Army Officer Assignments
For a tenured FS-4 or new FS-3 (the rank equivalents of an Army captain and major) this entails many cone-specific tasks and may include supervising locally employed staff and direct-hire employees, or managing a small section.
It goes without saying that in an ideal world officers would first gain exposure to their cone prior to entering a management position.
There is an obvious parallel between the view that the combat arms are central to the Army’s mission and that consular work lies at the heart of ours.
In extremis all Foreign Service officers become American Citizen Services officers, and a strong argument can be made that an out-of-cone consular tour is the best way of satisfying visa demand, introducing new officers to the Service and building esprit de corps.
In fact, if there is to be a prerequisite in our current model of officer development, this should be it.
By denying officers a chance to learn their trade at the entry-level we retard their professional development and undermine the distinction between the entry and mid-level ranks.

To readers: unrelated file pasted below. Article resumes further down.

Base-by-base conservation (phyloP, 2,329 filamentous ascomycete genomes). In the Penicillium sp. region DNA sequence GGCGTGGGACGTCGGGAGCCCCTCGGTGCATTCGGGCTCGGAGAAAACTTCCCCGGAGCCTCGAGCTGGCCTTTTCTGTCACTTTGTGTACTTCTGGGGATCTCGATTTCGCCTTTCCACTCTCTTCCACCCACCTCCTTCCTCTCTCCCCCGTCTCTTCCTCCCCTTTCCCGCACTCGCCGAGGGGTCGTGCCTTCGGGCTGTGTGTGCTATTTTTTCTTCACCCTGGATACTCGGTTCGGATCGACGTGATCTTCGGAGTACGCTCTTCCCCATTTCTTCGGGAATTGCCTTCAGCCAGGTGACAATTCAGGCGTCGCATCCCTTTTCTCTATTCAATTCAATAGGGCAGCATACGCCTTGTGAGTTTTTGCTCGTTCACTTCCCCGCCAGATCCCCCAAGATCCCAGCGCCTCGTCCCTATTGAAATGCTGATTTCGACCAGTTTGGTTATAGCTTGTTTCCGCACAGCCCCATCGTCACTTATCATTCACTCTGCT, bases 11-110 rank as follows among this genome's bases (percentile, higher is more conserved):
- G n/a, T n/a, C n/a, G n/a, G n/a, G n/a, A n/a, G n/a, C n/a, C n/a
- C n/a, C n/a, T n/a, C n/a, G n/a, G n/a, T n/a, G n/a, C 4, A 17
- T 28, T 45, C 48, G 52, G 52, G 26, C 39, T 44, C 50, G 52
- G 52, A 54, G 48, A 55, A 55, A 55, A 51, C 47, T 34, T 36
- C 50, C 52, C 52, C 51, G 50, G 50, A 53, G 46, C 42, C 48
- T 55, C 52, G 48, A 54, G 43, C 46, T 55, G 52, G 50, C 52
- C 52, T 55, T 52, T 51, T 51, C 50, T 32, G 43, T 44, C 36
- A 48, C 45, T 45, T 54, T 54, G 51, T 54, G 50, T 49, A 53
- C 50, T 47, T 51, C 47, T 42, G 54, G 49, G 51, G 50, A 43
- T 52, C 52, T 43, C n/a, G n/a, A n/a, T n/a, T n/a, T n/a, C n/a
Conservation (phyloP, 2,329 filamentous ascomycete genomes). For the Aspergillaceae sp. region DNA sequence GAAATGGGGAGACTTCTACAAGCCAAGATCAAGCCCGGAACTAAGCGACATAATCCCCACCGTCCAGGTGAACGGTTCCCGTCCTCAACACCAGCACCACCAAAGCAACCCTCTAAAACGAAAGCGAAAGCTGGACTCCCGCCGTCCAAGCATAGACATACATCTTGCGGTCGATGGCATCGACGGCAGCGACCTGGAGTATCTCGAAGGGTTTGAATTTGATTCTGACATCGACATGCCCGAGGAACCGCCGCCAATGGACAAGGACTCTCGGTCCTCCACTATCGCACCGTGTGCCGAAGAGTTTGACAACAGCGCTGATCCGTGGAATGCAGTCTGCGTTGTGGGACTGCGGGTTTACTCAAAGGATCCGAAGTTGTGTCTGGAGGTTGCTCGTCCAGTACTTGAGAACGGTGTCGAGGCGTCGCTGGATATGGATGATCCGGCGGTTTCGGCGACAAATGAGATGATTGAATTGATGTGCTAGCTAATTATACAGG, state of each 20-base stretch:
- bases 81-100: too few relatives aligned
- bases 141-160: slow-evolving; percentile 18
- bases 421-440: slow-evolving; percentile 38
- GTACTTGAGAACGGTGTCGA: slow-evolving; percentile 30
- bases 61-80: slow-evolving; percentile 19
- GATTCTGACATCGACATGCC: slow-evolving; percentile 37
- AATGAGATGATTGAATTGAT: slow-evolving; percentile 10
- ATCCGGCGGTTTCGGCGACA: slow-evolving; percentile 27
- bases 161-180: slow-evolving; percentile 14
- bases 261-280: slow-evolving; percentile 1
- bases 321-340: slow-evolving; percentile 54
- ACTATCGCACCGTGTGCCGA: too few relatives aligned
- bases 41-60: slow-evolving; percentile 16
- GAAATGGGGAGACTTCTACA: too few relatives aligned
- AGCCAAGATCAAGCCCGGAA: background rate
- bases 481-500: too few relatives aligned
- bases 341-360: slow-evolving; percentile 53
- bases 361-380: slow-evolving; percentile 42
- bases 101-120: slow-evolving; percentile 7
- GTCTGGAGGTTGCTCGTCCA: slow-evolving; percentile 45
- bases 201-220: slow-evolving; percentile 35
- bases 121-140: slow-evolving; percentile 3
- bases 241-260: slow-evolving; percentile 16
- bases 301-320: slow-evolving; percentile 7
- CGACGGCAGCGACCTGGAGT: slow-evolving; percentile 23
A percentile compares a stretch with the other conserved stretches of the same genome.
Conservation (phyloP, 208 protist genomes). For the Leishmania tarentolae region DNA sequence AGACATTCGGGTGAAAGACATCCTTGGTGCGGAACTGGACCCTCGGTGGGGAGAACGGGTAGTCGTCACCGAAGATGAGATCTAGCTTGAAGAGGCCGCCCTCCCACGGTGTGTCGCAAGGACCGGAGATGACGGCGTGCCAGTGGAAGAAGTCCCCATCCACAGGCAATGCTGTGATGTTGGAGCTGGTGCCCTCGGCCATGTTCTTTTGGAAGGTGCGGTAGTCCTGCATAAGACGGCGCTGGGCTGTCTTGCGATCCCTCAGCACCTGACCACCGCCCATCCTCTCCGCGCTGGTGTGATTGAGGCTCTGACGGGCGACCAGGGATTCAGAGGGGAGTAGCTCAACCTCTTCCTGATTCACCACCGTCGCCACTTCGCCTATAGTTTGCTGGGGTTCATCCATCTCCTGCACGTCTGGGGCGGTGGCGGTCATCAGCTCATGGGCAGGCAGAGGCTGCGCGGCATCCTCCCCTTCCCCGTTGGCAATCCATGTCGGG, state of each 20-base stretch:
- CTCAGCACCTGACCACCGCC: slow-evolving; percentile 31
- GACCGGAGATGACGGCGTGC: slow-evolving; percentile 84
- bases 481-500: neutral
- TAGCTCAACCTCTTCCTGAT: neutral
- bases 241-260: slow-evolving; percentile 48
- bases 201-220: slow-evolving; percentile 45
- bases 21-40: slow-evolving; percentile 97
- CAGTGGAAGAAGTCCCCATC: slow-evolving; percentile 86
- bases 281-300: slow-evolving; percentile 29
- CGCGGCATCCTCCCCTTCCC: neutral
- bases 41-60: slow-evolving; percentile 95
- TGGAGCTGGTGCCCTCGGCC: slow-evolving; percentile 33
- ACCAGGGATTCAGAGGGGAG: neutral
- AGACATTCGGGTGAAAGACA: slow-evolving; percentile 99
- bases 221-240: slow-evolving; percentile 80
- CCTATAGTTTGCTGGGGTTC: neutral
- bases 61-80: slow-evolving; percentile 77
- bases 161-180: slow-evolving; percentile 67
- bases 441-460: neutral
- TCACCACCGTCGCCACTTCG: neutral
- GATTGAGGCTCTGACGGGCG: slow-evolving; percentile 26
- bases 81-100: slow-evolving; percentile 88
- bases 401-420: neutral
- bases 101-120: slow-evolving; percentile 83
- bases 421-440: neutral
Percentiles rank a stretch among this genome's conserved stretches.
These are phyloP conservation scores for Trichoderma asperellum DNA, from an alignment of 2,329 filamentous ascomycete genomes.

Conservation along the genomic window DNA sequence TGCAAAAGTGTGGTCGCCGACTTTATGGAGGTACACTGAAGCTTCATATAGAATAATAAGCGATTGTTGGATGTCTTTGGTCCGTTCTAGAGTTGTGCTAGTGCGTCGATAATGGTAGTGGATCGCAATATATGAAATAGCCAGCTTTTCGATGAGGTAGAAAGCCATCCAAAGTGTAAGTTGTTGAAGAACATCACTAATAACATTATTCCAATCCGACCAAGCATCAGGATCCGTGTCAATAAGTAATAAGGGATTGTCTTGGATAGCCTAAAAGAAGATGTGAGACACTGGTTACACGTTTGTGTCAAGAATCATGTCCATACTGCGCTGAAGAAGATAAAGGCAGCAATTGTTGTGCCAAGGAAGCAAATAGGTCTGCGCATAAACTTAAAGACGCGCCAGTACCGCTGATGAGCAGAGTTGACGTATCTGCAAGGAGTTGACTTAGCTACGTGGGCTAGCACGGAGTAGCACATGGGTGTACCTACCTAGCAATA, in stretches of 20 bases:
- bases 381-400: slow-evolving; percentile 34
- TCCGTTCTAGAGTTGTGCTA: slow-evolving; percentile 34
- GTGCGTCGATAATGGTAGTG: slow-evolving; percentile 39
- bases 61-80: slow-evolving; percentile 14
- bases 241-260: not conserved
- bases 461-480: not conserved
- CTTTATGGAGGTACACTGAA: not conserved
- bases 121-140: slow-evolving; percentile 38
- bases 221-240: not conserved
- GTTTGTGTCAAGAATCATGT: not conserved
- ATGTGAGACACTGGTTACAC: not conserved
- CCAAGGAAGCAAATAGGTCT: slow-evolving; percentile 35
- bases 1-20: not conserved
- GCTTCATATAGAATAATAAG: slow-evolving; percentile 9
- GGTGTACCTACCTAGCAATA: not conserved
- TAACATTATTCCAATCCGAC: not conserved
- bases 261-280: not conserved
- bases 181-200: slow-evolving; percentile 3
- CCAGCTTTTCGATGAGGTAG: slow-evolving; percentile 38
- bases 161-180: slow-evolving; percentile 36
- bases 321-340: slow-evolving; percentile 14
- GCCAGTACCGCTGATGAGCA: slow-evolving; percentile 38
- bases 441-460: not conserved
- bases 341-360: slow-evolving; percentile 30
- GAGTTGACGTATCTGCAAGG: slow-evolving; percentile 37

Both programs were developed to address a staffing challenge and not primarily as a professional development tool.
The important role a consular tour plays in the last two points is of particular importance given our Service’s dearth of lengthy professional training.
However, in the same way that some Army officers think the branch detail program exists because infantrymen make better intelligence officers, some in the Foreign Service consider the consular requirement a policy that was adopted because it makes for better officers in the other cones.
It is the human resources equivalent of eating our seed corn. The Director General has called for ELOs to serve one tour in cone.
As an interim measure, have the Bureau of Human Resources adopt the stated goal that every ELO will serve at least one year in an in-cone position over the course of their first two tours or five years of service.
Skyrocketing demand for consular adjudicators has led to officers entering the mid-level ranks without in-cone experience, something our assignment process (and arguably our promotion process) penalizes.